Well alas, dear blog, no success in making out with Neko this weekend, but perhaps it’s for the best. This is largely due to the ridiculously cheap beer available in central Illinois and the very unmanly effect of it on my sexiness. Also, she doesn’t know me, and they have, like, security. But humiliations-in-blogs-with-teeny-page-views aside, let me move on to my engagement du semain.
So, if you haven’t heard, I went to see Neko Case this weekend. It was lovely. Now my most decidedly favorite song of all time in the whole spherical world is “Hold On, Hold On,” which perhaps makes me a terrible fan, since it’s pretty popular, but if you feel that way, hey, fuck you. Aside from displaying her incredible, defining characteristic, the four hundred guitars and the searing harmonies, this song really nails something quite close to most of us, methinks. The plaintive. An anthem of personal history as one of great betrayal. And, subsequently, a cyncism. “I leave the party at 3am, alone thank god.” Right? This is a song for anyone who has been wronged by another, or, for that matter, by the malevolent cosmos. One feels the fool, one feels one has lost one’s innocence, that the rules of life one learned in school no longer or never really did apply. It’s a mature sound, a sound that confesses a kind of knowing, and for that, ironically, there is comfort in it. This is abound in music. Think Bob Dylan. Think Elliot Smith. Damn, this should have been a music blog. And while I’m short on good poetry examples and betraying you, dear blog, let me suggest a quick romp through any of Louise Gluck’s early collections and I’m sure you’ll see what I’m talking about straight away. So yeah it’s strident, wistful, kind of pissy, but also kind of resigned and opened to a different kind of beauty. Depth of experience, life that has meaning and ferocity. So that’s what I mean–THERE’S COMFORT IN IT, a great amount in fact, and this is where I get into my little bit of trouble.
I love this song and most like it, and I have tried to write countless poems that follow similar lines. It has, for me, seemed a necessary indulgence; it has seemed like one of the most unifying verities–who hasn’t had a pity party driving back from something–we can connect with the plaintive because we have failed. A ha, but danger lurks. Entitlement, I think, is the other word. It is my right to sing this song, for I have been wronged. So leap from the realm of song and we get, I don’t know, this war in Iraq. Pretty much, every war. Perhaps I’m leaping to conclusions because I’ve just read “On His Deathbed, Holding Your Hand,” by DFW (that’s it, I promise), or because this is the eve of the launch of one of the the most violent video games to date (which is why, you’ll notice, I’m posting tonight. Gonna get my killstreak on tomorrow!), or because I feel guilty about my own grievances, that no one wants to publish my book yet, that I am not waking up tomorrow to have a room full of students listen to me, but regardless of any of these things I think the connection remains. Complaint is just a good wind’s push from justification, which rubs it’s sore back against retaliation and, well, continue the metaphor yourself. Maybe it’s more cogent if we localize it, make it a little smaller. Say you are on your fourth breakup in the past six years. You are driving home from the bar and like, feeling this song. You make a decision to leave. Maybe you make a decision to have words with your father. You make a decision to burn your car up out in the desert, hell, I don’t know–you make something happen. This is what art is best at, it compels you. The problem is, you aren’t exactly thinking clearly. I’m not saying you shouldn’t do any of these thing, but you certainly aren’t drawing a line down a piece of notebook paper and making any kind of list of pros and cons. You are being impulsive, reactive, and just go ahead and see above for the more troubling results of this.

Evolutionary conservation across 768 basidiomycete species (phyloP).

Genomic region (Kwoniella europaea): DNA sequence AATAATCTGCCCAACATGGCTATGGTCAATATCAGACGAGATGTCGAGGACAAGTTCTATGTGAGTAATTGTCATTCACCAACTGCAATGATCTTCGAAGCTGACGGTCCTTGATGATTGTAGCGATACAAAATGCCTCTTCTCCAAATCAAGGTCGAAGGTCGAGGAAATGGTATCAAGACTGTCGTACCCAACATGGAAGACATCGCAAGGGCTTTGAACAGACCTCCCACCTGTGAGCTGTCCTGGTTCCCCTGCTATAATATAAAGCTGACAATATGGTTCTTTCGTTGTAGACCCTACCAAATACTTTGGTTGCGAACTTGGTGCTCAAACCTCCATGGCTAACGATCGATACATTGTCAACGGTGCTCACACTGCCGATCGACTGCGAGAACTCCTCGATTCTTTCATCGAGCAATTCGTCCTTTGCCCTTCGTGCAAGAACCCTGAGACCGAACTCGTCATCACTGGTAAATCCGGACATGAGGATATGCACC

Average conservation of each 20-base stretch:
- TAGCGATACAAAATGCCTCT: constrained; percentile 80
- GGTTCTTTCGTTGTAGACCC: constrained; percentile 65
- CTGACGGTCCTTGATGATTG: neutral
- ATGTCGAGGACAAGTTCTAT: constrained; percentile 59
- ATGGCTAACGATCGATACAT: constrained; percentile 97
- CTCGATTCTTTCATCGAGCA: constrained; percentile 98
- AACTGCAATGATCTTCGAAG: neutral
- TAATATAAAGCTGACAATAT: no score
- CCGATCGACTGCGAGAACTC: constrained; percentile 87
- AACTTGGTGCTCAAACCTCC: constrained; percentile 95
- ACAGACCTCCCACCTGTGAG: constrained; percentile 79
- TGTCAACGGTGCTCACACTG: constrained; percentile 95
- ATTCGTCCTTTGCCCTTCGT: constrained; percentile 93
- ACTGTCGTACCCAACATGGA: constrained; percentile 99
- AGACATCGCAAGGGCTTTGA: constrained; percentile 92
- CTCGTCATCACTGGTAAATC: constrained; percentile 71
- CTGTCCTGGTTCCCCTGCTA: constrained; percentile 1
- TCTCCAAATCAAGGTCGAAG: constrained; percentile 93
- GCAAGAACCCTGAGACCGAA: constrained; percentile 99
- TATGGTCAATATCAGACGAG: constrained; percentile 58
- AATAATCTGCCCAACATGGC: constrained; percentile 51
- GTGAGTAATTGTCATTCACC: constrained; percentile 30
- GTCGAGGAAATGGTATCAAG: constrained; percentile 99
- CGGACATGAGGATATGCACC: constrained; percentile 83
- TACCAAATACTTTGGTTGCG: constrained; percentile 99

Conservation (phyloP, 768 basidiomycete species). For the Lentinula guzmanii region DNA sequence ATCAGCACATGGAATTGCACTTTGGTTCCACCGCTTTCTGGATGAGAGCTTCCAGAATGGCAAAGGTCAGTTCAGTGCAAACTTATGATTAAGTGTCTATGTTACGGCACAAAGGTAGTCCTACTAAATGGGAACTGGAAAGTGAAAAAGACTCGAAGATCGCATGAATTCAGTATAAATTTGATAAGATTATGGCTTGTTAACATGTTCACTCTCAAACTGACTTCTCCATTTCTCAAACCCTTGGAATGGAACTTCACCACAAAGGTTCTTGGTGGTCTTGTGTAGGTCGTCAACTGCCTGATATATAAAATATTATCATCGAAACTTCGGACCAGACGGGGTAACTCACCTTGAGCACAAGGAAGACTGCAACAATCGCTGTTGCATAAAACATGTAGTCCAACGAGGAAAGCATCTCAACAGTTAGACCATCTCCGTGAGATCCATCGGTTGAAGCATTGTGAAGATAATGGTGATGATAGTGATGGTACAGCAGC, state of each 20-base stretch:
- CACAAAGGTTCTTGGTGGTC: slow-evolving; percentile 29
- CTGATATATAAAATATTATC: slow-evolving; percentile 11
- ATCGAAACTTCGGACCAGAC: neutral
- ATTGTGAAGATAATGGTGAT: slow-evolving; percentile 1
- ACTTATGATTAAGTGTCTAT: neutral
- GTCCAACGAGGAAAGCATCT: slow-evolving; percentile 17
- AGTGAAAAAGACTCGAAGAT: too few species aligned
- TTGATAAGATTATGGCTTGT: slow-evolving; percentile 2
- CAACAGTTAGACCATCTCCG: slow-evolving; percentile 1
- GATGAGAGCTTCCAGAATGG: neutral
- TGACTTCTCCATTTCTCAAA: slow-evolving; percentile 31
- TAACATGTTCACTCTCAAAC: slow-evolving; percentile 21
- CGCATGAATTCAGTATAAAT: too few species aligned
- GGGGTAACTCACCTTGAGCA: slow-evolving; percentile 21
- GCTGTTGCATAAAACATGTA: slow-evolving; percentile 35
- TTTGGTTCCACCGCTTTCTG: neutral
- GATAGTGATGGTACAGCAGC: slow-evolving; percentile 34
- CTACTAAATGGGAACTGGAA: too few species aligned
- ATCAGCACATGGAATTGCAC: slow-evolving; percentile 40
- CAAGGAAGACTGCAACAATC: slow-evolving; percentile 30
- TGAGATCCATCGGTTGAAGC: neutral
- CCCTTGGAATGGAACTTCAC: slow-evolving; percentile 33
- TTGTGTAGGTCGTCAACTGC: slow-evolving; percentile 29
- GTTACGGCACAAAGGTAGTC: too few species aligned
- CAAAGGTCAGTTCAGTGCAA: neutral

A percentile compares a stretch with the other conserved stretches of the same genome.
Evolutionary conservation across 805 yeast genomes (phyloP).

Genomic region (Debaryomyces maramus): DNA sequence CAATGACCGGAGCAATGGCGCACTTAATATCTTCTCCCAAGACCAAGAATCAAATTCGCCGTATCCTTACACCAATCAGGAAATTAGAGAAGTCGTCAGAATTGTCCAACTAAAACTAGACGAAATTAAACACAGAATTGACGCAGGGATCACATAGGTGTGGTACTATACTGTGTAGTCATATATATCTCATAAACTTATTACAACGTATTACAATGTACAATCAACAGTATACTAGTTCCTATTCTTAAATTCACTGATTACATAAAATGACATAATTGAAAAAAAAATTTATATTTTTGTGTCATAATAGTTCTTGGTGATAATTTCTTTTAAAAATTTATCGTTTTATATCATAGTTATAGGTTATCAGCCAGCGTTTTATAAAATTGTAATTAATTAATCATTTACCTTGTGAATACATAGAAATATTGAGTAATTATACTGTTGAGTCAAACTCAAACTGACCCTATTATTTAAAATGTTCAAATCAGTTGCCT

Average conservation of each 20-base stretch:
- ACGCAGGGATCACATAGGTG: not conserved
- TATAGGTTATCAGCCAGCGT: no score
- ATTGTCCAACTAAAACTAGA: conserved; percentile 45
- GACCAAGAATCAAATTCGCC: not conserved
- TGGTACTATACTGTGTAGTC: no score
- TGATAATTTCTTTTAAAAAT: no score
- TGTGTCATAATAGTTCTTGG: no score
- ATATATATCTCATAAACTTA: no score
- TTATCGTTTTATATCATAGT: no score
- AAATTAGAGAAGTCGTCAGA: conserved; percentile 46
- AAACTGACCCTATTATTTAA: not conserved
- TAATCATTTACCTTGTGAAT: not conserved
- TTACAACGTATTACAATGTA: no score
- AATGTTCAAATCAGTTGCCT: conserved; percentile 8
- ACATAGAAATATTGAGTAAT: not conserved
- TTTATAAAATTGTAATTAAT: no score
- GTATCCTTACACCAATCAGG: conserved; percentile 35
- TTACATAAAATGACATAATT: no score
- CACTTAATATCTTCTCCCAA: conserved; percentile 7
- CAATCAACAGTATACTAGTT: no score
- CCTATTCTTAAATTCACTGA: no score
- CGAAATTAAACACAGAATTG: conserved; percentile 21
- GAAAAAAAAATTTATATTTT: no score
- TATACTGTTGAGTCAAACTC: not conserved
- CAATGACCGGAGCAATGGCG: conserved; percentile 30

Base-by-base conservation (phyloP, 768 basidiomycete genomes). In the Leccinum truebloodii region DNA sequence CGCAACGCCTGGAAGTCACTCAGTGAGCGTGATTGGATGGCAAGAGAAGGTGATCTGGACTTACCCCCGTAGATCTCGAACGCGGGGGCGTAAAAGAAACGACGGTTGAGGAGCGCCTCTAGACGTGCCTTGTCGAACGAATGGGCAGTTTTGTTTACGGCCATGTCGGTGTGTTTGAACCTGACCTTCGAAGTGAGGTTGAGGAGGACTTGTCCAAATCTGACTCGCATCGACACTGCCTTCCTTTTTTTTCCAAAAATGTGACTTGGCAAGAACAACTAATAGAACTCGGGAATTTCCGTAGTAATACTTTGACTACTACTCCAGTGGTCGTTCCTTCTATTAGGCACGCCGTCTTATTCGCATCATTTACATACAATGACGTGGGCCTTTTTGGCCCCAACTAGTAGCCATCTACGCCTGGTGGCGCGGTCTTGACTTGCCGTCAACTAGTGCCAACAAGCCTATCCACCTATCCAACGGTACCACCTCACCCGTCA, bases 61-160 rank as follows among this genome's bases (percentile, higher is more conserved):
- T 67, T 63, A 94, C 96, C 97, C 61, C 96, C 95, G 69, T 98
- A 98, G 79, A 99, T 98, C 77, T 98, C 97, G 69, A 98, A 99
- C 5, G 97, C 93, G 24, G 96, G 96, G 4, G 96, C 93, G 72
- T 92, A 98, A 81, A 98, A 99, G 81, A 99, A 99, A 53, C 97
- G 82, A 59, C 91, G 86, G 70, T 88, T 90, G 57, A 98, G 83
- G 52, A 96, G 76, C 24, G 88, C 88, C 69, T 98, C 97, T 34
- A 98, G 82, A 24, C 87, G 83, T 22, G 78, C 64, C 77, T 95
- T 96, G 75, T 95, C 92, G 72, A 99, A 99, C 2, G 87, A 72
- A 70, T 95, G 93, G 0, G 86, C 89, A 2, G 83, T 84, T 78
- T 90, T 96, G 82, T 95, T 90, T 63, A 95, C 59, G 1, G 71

So we can see the box of problems this opens up, but let me just take a quick step into the alley with you and whisper something dear: I think this is still necessary. Even if it means war, hatred, disorder, all the lovely kingdom in smoke and ash. Don Delillo has this great, repeated aphorism in White Noise, “all plots lead toward death,” which in a sense means that all plots toward something are inevitably toward a destruction, if you’ll forgive my condescendance. Right, the entire design of a plot is a change in world order, and you can’t sow new seed without overturning the earth, etc etc. This is why Christ died. This is why the Greek, Roman, Egyption or British empires didn’t happen at the same time. Okay but this is getting foolish–my point here is that a serious truth in life is that it turns on dissatisfaction, complaint, and the appropriate and subsequent actions thereafter. Now I am a privilaged individual to sit in my house on my computer with my job to make these kinds of comments. I know nothing of terror, true terror, and of the deep humanitarian desire, need, to put an end IN TOTAL to it. But I think the truism is worthwhile, and little songs like Neko’s, with its ambition much less audacious than mine in the past few sentences, harkens to this truism. By reviewing the past it is designing the future, it is enabling the future, and what I really mean to say is that, short of being totally in love with Neko, it is organic, perfectly natural, how it must be. Ah but this all too serious. Thanks for letting me indulge, dear blog. I can count on you.